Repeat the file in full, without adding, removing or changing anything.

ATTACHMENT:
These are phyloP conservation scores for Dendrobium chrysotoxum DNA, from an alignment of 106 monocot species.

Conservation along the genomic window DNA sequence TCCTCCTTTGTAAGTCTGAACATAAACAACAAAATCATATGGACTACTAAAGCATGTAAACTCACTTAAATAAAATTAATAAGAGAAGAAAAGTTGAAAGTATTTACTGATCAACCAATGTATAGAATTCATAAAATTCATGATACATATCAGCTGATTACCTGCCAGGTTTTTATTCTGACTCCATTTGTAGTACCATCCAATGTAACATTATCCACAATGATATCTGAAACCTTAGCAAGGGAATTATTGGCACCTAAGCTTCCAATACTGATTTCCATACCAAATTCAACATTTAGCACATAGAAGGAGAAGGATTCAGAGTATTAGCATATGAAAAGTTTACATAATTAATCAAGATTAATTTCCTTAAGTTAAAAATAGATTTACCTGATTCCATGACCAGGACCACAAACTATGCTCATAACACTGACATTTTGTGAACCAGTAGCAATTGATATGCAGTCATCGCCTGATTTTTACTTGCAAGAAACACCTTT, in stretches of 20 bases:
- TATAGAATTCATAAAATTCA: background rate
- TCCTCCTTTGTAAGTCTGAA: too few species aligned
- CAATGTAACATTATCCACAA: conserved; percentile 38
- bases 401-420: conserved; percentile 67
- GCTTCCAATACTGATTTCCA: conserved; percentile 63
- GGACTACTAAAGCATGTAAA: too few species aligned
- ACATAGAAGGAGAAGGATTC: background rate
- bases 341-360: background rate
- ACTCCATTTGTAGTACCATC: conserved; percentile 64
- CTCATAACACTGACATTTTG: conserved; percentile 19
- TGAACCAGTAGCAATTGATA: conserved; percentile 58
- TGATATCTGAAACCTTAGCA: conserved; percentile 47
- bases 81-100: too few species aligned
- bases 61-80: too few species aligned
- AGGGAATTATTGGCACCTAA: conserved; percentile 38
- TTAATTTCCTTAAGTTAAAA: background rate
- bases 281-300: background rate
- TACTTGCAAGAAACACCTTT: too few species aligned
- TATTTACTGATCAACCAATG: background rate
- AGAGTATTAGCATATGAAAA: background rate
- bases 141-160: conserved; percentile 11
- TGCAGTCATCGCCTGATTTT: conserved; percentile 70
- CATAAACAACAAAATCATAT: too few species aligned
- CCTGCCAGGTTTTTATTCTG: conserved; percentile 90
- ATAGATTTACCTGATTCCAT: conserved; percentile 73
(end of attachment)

These are phyloP conservation scores for Dendrobium chrysotoxum DNA, from an alignment of 106 monocot species.

Conservation along the genomic window DNA sequence TCCTCCTTTGTAAGTCTGAACATAAACAACAAAATCATATGGACTACTAAAGCATGTAAACTCACTTAAATAAAATTAATAAGAGAAGAAAAGTTGAAAGTATTTACTGATCAACCAATGTATAGAATTCATAAAATTCATGATACATATCAGCTGATTACCTGCCAGGTTTTTATTCTGACTCCATTTGTAGTACCATCCAATGTAACATTATCCACAATGATATCTGAAACCTTAGCAAGGGAATTATTGGCACCTAAGCTTCCAATACTGATTTCCATACCAAATTCAACATTTAGCACATAGAAGGAGAAGGATTCAGAGTATTAGCATATGAAAAGTTTACATAATTAATCAAGATTAATTTCCTTAAGTTAAAAATAGATTTACCTGATTCCATGACCAGGACCACAAACTATGCTCATAACACTGACATTTTGTGAACCAGTAGCAATTGATATGCAGTCATCGCCTGATTTTTACTTGCAAGAAACACCTTT, in stretches of 20 bases:
- TATAGAATTCATAAAATTCA: background rate
- TCCTCCTTTGTAAGTCTGAA: too few species aligned
- CAATGTAACATTATCCACAA: conserved; percentile 38
- bases 401-420: conserved; percentile 67
- GCTTCCAATACTGATTTCCA: conserved; percentile 63
- GGACTACTAAAGCATGTAAA: too few species aligned
- ACATAGAAGGAGAAGGATTC: background rate
- bases 341-360: background rate
- ACTCCATTTGTAGTACCATC: conserved; percentile 64
- CTCATAACACTGACATTTTG: conserved; percentile 19
- TGAACCAGTAGCAATTGATA: conserved; percentile 58
- TGATATCTGAAACCTTAGCA: conserved; percentile 47
- bases 81-100: too few species aligned
- bases 61-80: too few species aligned
- AGGGAATTATTGGCACCTAA: conserved; percentile 38
- TTAATTTCCTTAAGTTAAAA: background rate
- bases 281-300: background rate
- TACTTGCAAGAAACACCTTT: too few species aligned
- TATTTACTGATCAACCAATG: background rate
- AGAGTATTAGCATATGAAAA: background rate
- bases 141-160: conserved; percentile 11
- TGCAGTCATCGCCTGATTTT: conserved; percentile 70
- CATAAACAACAAAATCATAT: too few species aligned
- CCTGCCAGGTTTTTATTCTG: conserved; percentile 90
- ATAGATTTACCTGATTCCAT: conserved; percentile 73